Endowment to enhance public policy research

An endowment to the Institute for Governance and Policy Studies (IGPS) will build research into New Zealand’s public policy and the transparency of government.

Michael Macaulay in out recently refurbished ground floor of Rutherford House located at Pipitea campus

The largest endowment ever received by Victoria University of Wellington will allow academics at the Institute for Governance and Policy Studies (IGPS) to build on their significant research into the state of New Zealand’s public policy and the transparency of government.

The $7 million donation came from the Gama Foundation, a charitable trust set up by Christchurch philanthropists Grant and Marilyn Nelson. The IGPS was established in 2012 through an earlier $3 million endowment from the Foundation.

Based at the School of Government within Victoria Business School, the Institute is engaged in ongoing work leading thinking and debate around issues at the heart of the democratic process. It is a centre of high-quality, independent research into improving governance management and decision making in the public sector. It also undertakes public policy research on important contemporary issues.

The director of the IGPS, Associate Professor Michael Macaulay, says he’s delighted that the Institute will be able to enhance its research capabilities as a result.

“The fund will enable us to substantially increase our research capacity, through both PhD scholarships and also full-time researchers. We have already commissioned a major survey on public trust, the results of which were published in April. It will also help us to completely revamp our communications and our website, and to work on bigger, more exciting research projects.”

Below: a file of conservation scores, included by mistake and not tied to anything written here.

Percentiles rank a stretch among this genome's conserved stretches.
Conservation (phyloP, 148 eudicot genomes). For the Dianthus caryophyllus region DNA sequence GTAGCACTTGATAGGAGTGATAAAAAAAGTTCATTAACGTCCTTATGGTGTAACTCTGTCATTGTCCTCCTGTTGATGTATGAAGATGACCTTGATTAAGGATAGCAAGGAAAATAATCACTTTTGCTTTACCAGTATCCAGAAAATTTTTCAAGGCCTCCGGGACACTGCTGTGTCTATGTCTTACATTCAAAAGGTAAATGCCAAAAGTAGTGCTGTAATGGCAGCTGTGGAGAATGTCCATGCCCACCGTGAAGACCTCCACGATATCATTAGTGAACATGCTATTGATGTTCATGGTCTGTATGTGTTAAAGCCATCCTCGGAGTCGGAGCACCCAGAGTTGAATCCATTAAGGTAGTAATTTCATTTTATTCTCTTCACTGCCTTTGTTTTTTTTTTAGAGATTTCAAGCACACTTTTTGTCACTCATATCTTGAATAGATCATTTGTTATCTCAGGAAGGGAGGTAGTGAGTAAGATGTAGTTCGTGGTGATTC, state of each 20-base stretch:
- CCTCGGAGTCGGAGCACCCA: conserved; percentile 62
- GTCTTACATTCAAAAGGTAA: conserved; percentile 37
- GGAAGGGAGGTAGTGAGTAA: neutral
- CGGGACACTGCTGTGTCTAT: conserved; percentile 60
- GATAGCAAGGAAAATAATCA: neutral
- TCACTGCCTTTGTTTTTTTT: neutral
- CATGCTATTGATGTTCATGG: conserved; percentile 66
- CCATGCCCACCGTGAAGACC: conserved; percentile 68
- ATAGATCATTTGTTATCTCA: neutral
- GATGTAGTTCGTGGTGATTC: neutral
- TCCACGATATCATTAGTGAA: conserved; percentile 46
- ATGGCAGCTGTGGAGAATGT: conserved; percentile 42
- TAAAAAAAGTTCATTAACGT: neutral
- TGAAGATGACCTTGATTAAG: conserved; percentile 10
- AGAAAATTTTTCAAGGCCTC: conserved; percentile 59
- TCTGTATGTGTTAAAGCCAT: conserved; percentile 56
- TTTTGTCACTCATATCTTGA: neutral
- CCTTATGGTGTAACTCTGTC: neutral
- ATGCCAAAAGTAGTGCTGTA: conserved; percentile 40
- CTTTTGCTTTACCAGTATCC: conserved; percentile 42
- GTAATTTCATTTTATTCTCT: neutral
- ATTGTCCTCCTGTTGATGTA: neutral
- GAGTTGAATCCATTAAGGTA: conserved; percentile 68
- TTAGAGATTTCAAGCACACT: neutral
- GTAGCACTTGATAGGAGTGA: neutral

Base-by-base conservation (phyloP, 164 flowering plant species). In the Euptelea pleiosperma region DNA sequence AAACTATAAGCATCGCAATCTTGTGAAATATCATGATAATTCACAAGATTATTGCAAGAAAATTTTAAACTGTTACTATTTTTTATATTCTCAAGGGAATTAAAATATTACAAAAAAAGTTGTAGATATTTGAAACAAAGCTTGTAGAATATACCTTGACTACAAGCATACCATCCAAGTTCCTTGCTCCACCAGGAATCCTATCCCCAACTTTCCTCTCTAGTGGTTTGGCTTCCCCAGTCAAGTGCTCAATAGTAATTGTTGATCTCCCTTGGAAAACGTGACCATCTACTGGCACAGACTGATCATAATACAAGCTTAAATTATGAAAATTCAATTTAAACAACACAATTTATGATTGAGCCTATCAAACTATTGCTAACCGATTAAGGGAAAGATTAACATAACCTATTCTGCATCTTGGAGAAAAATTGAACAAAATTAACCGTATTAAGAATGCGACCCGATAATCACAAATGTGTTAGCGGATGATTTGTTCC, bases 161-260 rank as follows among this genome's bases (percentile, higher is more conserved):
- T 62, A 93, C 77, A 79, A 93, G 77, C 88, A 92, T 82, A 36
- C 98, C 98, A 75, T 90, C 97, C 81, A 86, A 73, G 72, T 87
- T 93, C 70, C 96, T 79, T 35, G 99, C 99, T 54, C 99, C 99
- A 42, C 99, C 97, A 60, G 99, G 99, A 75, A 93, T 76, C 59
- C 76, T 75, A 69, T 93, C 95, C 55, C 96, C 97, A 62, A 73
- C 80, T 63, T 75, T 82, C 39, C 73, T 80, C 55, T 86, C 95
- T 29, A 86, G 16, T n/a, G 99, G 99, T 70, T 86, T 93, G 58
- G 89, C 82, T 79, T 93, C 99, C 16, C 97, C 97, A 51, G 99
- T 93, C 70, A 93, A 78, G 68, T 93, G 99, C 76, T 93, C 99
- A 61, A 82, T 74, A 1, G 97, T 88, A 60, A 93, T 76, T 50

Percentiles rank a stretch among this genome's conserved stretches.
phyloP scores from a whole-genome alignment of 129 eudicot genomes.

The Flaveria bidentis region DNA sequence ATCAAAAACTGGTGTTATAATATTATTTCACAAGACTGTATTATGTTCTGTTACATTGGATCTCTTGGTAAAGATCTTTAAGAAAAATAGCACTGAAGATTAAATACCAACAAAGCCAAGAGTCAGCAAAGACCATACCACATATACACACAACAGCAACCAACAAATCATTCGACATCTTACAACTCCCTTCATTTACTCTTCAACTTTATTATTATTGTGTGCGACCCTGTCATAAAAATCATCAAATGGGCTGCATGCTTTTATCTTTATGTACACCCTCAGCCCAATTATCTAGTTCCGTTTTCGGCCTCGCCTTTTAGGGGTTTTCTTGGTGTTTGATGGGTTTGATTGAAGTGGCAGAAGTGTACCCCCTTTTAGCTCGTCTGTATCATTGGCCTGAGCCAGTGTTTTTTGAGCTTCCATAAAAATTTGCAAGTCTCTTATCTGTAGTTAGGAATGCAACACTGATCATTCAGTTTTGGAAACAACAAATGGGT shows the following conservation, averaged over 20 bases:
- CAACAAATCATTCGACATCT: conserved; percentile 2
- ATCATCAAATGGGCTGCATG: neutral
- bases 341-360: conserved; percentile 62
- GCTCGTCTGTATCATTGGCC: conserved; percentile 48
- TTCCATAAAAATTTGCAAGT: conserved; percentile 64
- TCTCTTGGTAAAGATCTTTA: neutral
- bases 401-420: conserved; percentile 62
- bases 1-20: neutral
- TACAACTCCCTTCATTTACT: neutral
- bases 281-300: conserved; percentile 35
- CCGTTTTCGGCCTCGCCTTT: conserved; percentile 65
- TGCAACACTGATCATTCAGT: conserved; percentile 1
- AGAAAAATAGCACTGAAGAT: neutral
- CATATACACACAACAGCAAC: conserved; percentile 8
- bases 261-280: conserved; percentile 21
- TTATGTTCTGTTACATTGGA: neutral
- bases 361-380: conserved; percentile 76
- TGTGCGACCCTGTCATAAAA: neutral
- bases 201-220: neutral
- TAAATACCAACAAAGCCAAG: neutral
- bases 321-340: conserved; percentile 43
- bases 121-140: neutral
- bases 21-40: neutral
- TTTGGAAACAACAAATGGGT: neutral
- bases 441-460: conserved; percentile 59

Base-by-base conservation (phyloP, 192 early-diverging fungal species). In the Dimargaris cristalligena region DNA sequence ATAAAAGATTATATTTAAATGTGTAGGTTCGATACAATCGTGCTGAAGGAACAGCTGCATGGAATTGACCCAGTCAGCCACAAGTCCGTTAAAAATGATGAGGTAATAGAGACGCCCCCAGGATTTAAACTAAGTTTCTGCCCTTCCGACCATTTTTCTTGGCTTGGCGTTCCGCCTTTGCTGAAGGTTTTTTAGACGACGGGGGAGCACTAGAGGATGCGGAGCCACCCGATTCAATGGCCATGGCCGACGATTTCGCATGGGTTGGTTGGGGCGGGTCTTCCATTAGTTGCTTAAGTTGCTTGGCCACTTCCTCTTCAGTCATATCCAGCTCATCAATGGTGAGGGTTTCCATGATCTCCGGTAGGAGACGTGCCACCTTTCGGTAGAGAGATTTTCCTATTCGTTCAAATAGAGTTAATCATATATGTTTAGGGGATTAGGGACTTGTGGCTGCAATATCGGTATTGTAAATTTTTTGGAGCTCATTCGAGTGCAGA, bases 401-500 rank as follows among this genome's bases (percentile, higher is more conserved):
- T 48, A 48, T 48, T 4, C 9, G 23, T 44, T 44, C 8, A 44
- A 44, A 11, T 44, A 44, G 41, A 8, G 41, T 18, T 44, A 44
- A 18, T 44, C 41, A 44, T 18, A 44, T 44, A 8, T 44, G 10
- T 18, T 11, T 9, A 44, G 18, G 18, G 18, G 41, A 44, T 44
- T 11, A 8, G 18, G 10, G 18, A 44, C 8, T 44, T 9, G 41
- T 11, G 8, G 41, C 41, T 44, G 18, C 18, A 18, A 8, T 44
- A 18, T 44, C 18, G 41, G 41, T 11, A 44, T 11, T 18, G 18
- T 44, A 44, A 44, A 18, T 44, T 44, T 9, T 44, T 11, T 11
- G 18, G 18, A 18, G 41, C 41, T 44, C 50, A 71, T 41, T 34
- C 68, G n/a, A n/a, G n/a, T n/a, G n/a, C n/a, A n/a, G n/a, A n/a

Liz Gibbs, the chief executive of Philanthropy New Zealand, says the Gama Foundation’s latest donation to the IGPS is “fantastically generous”.

“Like a lot of philanthropists, the Nelsons like to keep a low profile and prefer to keep their giving private. But behind the scenes they’re doing a huge amount.”

Liz says there’s a trend internationally of philanthropists making significant contributions to causes they are passionate about. “A high profile example is Bill and Melinda Gates and Warren Buffet, who together set up the Giving Pledge six years ago to encourage the world’s wealthiest people to give most of their money away. Gifts such as the Nelsons’ are the New Zealand version of that.”

Among its current work, the IGPS publishes Policy Quarterly, facilitates regular roundtable discussions on issues such as climate change and is involved with New Zealand’s contribution to the Open Government Partnership, an international initiative to bring about more transparency and accountability in governance.

“We are very grateful to the Gama Foundation,” says Michael. “This endowment is a real vote of confidence in our achievements to date, and with the Foundation’s support we can extend our research and achieve our objectives.”

Michael says the Institute will be able to build on its existing research interests in areas such as anti-corruption, conflict of interest, improving democratic governance in New Zealand, trading in influence, and trust and integrity.

“We will now also be able to forge further partnerships with a variety of cross-sectoral agencies to carry out specific research projects,” says Michael. “The IGPS already makes a significant contribution to public policy as well as governance and management, and with the Gama Foundation’s generosity, we can do even more.”